Classic Songs to Be Discovered, Derivative Works, Influenced, Music, My Stories

1996 – Part 1.3: Journey – Trial By Fire

Steve Perry was back with Jonathan Cain, Neal Schon, Ross Valory and Steve Smith and Journey was rocking again after a 10 year gap, thanks to no small part to John Kalodner. Kevin Shirley is producing and this album is a return to form.

“Message Of Love” has a Chorus inspired by “Separate Ways”. As far as opening tracks go, it’s excellent, a great way to re-introduce the band in the 90’s and while other bands were removing guitar solos, no one told Neal Schon about it as he goes to town on this one and re-introduces the world to guitar solos.

“One More” has a groove that could have come from a Faith No More album. And what made Journey famous originally is how they could change styles within an album, as “When You Love A Woman” shows a their R&B Ballad roots.

“Forever In Blue” has this “Best Of Both Worlds” style riff to kick it off before a familiar Journey like Chorus kicks in.

“Castles Burning” has the guitar front and centre. A sleazy bluesy rock song with an arena rock like Chorus. It’s by far the heaviest track on the album.

“Still She Cries” has some wonderful guitar playing on it for a ballad and Perry as usual delivers a stellar vocal.

The second half of the album didn’t rock as hard as the first half, but each song has some cool Schon moments.

“When I Think Of You” is a ballad, and not a favourite, but Schon is playing some memorable melodic licks.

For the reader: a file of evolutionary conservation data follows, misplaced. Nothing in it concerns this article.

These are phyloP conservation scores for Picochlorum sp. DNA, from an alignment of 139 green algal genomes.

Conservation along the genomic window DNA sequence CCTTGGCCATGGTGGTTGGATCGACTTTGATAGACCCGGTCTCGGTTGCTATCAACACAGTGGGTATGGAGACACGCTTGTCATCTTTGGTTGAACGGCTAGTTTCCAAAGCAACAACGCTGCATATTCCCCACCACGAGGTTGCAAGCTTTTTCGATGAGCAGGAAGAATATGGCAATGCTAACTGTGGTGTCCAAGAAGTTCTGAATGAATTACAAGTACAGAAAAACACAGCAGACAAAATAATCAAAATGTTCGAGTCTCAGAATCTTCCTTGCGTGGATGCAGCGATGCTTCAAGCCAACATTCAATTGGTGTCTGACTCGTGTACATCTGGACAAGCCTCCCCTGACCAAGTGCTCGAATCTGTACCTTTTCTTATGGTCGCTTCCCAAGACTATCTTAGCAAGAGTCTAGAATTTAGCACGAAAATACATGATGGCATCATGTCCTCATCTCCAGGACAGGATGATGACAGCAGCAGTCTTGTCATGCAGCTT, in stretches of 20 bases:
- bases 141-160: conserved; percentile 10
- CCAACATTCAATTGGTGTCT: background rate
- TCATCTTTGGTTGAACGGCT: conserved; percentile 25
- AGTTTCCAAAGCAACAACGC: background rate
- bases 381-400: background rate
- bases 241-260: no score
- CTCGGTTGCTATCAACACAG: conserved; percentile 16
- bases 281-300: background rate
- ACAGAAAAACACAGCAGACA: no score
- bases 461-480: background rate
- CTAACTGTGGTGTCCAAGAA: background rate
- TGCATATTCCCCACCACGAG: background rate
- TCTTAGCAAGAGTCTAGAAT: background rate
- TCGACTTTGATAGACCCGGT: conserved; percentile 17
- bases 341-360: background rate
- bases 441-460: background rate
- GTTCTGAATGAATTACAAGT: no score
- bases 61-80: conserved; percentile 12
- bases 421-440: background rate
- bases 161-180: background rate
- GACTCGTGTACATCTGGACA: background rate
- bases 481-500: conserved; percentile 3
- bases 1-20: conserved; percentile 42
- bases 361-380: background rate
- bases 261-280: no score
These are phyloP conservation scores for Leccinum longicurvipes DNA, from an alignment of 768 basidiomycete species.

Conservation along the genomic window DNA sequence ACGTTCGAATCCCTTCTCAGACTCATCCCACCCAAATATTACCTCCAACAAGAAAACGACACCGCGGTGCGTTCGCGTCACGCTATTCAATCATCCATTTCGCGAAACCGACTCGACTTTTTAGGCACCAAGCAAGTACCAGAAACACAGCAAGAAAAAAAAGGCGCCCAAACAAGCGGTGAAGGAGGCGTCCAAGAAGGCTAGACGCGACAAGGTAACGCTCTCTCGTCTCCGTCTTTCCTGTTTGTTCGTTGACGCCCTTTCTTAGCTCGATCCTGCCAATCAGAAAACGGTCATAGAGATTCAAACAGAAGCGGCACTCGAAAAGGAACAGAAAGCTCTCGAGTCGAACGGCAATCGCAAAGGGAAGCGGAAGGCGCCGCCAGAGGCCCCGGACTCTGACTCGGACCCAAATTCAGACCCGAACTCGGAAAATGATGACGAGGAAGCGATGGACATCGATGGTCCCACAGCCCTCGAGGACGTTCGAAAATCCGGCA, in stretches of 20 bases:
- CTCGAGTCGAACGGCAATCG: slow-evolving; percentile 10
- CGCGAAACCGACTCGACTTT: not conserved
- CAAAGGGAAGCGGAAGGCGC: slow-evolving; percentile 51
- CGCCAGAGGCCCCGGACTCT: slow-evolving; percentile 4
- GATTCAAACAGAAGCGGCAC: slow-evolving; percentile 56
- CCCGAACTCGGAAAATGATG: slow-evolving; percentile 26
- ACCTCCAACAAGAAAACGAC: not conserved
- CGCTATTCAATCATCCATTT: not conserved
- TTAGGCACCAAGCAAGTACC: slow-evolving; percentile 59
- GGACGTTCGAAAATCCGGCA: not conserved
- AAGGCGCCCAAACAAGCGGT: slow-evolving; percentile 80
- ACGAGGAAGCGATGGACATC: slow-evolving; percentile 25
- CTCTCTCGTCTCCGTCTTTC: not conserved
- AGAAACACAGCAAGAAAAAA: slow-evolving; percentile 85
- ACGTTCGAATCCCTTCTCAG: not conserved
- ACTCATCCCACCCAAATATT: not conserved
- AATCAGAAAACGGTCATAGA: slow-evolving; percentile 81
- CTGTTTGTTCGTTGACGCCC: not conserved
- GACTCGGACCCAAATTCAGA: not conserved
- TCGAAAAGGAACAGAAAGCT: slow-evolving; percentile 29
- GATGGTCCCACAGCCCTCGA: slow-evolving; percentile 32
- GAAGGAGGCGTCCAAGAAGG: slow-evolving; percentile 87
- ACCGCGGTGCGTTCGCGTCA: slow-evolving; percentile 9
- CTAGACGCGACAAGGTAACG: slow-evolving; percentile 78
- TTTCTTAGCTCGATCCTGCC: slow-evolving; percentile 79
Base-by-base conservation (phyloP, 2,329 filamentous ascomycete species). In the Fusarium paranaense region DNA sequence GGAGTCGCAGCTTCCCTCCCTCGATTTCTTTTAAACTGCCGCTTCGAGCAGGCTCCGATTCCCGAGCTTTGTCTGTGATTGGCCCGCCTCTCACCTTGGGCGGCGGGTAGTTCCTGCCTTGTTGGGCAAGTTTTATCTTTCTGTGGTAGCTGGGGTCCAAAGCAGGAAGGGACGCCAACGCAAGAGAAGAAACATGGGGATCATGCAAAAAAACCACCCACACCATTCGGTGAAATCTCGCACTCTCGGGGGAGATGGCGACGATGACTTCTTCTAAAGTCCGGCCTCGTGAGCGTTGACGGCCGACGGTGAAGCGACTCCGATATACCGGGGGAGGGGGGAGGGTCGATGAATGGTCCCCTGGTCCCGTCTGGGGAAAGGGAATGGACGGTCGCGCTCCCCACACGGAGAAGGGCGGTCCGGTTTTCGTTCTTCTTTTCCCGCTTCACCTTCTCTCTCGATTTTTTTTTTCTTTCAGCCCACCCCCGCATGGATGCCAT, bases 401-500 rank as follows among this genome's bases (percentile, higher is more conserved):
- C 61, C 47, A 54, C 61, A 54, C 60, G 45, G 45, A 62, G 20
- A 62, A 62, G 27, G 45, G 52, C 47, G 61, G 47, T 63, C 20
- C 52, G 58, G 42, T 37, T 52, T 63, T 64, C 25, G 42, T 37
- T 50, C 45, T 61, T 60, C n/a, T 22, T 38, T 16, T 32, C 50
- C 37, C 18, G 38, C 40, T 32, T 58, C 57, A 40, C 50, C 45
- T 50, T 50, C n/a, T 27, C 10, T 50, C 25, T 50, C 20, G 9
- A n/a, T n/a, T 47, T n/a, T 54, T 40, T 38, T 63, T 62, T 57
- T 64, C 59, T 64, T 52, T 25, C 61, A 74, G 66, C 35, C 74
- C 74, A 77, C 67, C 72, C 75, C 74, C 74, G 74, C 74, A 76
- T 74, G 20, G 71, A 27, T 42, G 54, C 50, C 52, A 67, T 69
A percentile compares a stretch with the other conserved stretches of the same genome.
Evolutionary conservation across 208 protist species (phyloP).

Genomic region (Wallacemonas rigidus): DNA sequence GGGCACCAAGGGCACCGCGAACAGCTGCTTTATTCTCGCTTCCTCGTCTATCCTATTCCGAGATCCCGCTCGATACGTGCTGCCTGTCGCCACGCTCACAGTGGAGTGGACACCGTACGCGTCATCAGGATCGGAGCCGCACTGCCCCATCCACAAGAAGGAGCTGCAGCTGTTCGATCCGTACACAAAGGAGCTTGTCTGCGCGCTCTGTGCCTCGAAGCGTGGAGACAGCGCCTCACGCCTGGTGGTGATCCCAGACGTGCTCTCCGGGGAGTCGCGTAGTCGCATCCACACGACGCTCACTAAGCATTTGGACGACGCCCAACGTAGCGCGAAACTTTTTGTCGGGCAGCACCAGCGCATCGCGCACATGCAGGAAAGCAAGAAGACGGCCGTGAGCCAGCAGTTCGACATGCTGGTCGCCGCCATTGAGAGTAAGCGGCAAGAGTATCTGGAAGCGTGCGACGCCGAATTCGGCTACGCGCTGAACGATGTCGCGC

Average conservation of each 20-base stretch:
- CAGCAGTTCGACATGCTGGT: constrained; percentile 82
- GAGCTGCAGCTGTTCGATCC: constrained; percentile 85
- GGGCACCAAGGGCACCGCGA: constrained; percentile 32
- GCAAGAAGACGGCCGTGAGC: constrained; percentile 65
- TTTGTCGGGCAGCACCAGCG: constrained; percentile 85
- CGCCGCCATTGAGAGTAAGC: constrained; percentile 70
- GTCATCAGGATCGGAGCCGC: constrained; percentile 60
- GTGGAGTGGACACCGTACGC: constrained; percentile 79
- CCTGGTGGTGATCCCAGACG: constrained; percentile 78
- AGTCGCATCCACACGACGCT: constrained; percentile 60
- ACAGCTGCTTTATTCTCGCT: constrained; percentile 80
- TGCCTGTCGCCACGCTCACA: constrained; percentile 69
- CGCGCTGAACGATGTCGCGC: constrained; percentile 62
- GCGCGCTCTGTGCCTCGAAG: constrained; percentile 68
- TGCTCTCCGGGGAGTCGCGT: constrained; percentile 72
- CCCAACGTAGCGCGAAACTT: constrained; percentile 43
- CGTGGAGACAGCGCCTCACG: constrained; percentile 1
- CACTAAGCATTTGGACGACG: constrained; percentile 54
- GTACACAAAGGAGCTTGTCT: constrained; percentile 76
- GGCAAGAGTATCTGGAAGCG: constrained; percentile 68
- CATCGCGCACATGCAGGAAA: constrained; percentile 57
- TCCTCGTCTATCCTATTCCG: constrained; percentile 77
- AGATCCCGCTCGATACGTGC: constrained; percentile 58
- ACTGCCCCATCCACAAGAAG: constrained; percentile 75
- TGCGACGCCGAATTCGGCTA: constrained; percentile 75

“Can’t Tame the Lion” is a great rock song with excellent guitar passages that remind me of Vito Bratta.

“Trial By Fire” feels like a jam over a Smith/Valory groove with Schon playing jazz like leads and chords.

A back/hip injury to Perry derailed the subsequent tour and by 1998, Perry was out of the group and Journey went into different versions before settling in with Arnel Pineda.

Then there was a fight over the Journey brand, as Ross Valory and Steve Smith tried to take control of the band name. While that was happening, Neal Schon and Jonathan Cain also fell out as Cain found religion and didn’t want to play the Journey songs anymore as it went against his faith, which infuriated Schon.

But hey, money talks and they made up and Journey is rocking again.

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5 thoughts on “1996 – Part 1.3: Journey – Trial By Fire

  1. I actually bought this as Schon’s playing on the debut Hardline gave me hope than I heard this album and Trial By Fire was not what I was looking for! lol I will leave it at that but I’m glad you found some stuff though.

  2. Great to have them back at this time, but it wasn’t as great as I had hoped although some really great tracks. The fights in the band over the lat few years have been sad and I find it hilarious that Steve Smith & Ross Valory tried to take the name. That was a hoot. And then John’s “religion” was even more great drama. A bunch of childish old men fighting…its fun to watch.

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